Archive for the 'Media Inquiries' Category


Opinion polls and postal voting

Monday, April 26th, 2010

The piece by Anthony Wells on postal voting and opinion polls on UKPR is a good reminder that things can now get a bit complex given that perhaps one in five of all votes will be made by post.

What happens when the pollster calls or someone fills in an internet form when they have already voted? Almost all the firms adapt their voting intention question to take into account this possibility but they cannot report them separately.

As Anthony writes: “It is against the law to publish any poll based on people saying how they have already voted until the polling stations close on May 6th, and this includes people who have cast postal votes. In the European elections in 2004 Populus and the Times were investigated by the police over this for publishing voting figures for regions where there were all-postal ballots, which were hence effectively exit polls. No action was taken since it was not clear beforehand that this was against the law, but guidelines on how the law would apply to such things were subsequently drawn up. The result was that pollsters can include people who have already cast postal votes in their figures, but it is illegal to separately report figures for just those who have already cast postal votes.”

Theoretically at least you would expect polls to be that more accurate for in they will become partial exit polls.

Mike Smithson


Was the Sun just following its readers?

Thursday, October 1st, 2009

Is this a taste of the next eight months?

Today’s Sun gives a firmer indication of what the paper’s change of allegiance will mean in terms how the paper intends to carry on its political coverage in the run-up to the general election.

Just look at the way it covers Harriet Harman’s attack on the paper. If this is a taster then we are in for an interesting time.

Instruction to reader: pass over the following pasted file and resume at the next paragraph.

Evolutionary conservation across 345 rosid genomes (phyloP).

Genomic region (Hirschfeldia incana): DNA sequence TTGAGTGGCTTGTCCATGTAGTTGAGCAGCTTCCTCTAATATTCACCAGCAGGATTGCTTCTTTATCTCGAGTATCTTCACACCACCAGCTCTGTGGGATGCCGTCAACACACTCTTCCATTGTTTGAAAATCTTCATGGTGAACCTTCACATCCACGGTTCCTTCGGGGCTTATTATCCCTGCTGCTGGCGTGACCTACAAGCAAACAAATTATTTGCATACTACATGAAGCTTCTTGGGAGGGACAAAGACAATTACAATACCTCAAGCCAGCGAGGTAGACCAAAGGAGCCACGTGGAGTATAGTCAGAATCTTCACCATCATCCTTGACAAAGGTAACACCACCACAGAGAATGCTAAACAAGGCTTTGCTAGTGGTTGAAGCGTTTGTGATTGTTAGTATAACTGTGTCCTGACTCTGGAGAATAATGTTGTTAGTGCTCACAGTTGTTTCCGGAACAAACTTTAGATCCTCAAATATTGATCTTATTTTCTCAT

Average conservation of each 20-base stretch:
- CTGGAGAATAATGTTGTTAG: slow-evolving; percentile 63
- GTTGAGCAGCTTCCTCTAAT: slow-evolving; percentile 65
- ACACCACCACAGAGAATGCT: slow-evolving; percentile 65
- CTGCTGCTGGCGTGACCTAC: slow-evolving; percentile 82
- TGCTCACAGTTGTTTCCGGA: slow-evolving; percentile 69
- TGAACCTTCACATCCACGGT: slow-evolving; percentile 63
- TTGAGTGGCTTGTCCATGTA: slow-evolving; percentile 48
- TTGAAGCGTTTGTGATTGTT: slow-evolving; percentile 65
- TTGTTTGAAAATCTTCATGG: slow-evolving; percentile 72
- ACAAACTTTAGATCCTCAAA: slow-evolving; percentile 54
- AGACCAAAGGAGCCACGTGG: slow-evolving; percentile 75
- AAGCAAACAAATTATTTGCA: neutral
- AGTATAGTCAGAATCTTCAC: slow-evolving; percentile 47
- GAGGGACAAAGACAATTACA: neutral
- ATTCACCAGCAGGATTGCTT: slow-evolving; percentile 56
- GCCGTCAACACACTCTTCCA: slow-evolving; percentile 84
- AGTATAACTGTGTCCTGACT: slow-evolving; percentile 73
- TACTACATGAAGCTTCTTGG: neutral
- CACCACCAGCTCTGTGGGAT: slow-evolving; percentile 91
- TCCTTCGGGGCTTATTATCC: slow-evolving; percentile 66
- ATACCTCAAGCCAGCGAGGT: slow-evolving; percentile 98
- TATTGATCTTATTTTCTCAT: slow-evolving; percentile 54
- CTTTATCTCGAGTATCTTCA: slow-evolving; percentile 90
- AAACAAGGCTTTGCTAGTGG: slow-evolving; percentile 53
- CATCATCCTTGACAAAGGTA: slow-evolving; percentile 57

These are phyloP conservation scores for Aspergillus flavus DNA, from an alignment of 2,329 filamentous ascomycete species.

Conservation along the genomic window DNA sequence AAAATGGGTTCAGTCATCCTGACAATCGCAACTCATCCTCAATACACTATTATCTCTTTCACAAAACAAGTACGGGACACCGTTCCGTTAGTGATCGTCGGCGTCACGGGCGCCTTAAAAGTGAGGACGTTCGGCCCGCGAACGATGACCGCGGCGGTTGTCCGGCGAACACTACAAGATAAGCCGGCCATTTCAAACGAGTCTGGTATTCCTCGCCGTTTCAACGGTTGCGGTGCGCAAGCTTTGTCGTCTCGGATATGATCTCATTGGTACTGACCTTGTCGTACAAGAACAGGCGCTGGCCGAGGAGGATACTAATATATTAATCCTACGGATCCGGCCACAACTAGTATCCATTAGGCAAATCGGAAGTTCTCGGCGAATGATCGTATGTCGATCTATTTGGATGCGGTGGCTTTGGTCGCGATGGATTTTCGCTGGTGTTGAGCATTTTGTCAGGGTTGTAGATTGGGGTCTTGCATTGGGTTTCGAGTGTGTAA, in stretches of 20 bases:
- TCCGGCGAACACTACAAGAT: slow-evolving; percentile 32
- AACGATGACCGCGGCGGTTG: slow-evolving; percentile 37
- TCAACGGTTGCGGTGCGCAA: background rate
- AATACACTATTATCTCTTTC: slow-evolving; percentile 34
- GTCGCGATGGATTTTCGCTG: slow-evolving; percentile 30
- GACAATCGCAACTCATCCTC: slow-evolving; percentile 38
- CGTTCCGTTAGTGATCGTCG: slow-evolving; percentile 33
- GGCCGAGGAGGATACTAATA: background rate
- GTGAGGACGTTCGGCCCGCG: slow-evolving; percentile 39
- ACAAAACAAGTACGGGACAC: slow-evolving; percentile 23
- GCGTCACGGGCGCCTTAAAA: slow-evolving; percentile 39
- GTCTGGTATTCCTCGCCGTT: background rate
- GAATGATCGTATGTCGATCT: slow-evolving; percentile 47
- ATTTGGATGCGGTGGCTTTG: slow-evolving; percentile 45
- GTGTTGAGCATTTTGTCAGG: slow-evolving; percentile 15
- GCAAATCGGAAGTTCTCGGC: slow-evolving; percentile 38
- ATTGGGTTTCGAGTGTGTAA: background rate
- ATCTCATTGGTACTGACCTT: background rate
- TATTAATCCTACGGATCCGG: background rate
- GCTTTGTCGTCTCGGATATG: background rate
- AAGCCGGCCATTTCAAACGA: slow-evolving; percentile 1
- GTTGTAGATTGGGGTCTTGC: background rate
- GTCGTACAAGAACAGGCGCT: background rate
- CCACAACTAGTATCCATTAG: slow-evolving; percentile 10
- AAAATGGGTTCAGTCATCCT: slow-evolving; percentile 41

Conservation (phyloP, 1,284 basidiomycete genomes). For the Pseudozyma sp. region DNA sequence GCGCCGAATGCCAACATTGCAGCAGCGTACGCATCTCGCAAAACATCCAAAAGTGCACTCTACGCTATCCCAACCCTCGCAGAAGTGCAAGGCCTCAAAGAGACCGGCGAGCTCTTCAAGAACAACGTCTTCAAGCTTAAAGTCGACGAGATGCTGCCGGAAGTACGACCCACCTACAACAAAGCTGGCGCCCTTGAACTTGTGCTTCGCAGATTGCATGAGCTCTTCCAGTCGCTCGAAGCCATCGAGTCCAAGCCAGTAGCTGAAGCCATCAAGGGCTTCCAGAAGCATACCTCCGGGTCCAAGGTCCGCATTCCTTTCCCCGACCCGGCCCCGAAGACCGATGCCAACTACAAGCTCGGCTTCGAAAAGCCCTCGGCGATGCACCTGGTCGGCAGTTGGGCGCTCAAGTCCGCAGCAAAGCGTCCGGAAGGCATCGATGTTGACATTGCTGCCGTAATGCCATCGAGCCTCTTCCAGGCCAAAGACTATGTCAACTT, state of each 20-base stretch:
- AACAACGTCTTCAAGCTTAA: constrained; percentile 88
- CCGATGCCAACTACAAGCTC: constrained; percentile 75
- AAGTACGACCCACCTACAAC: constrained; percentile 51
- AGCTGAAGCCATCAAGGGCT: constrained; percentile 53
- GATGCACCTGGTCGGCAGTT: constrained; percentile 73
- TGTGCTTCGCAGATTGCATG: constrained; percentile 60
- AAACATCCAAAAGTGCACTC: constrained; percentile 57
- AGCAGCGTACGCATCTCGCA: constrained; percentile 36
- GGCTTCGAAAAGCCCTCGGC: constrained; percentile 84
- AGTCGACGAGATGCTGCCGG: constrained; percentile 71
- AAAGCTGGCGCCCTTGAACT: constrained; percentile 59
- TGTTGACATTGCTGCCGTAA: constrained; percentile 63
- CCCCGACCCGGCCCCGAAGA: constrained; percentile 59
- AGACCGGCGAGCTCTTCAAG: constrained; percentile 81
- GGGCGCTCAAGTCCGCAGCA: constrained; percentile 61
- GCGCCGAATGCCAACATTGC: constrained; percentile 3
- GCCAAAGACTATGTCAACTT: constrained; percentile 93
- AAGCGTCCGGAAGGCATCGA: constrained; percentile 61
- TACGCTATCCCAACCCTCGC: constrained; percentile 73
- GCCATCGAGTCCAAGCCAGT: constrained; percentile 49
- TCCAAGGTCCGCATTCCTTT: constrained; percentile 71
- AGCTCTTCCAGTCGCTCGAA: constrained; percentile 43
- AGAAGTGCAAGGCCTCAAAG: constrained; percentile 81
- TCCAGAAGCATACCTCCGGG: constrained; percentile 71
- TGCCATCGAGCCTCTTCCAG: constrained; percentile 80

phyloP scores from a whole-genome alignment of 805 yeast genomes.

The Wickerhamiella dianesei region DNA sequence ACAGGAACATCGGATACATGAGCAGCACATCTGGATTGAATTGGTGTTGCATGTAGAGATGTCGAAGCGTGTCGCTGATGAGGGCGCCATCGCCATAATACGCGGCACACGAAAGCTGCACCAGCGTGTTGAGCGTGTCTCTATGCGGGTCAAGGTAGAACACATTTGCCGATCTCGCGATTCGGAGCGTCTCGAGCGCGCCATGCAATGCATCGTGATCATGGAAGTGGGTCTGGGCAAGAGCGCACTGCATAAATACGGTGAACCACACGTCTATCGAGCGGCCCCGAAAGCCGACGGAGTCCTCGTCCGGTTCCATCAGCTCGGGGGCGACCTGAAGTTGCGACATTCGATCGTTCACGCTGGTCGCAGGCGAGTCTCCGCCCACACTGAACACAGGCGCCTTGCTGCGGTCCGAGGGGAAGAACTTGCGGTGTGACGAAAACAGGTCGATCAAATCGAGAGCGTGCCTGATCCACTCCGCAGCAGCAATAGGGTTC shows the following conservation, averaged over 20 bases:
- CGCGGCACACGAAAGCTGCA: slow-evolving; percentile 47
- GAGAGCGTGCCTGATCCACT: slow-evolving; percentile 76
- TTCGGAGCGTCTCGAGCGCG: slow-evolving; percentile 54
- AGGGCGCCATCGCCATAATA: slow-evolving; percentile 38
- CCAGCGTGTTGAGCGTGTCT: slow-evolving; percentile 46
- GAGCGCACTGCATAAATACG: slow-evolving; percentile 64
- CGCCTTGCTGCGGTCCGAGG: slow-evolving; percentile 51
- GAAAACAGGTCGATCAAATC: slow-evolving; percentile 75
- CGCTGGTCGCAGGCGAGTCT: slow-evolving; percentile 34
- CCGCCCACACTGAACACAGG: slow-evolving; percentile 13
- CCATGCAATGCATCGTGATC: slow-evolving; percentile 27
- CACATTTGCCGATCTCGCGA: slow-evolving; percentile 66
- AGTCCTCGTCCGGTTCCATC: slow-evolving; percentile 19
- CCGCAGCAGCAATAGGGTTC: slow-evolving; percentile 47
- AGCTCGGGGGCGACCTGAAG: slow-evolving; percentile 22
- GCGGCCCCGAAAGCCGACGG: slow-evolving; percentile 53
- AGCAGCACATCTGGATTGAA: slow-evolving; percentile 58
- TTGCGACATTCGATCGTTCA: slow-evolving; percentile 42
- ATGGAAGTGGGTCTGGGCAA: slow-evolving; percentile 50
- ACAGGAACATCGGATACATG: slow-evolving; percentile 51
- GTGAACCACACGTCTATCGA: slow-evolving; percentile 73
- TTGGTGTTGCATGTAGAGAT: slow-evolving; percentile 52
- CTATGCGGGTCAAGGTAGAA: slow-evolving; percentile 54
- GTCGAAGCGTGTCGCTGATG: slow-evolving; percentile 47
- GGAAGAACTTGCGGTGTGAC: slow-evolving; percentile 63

Quite what the electoral impact will be is hard to measure but as new data out from Ipsos-MORI suggests the Sun is really just following what its readers have already decided.

Ben Page, CEO of the firm, notes: “Ipsos MORI’s aggregate political data from January to September 2009 shows that 42% would vote Conservative, compared to only 29% who would support the Labour Party.

Although this means that Sun readers are still a little more likely to support Gordon Brown’s government than are the public as a whole, they have swung more heavily to the Conservatives than the rest of the public since the 2005 general election – the public as a whole has swung from Labour to the Conservatives by 9 points since 2005, while Sun readers have swung to the Conservatives by 12.5 points.

At the 2005 general election 45% of Sun readers voted for Labour, while only a third (33%) of them voted for the Conservatives. However, the shift in votes has not simply been from Labour to Conservatives; just one in ten (10%) Sun readers voted for a party other than the ‘big three’ compared with 17% who say they would do so now.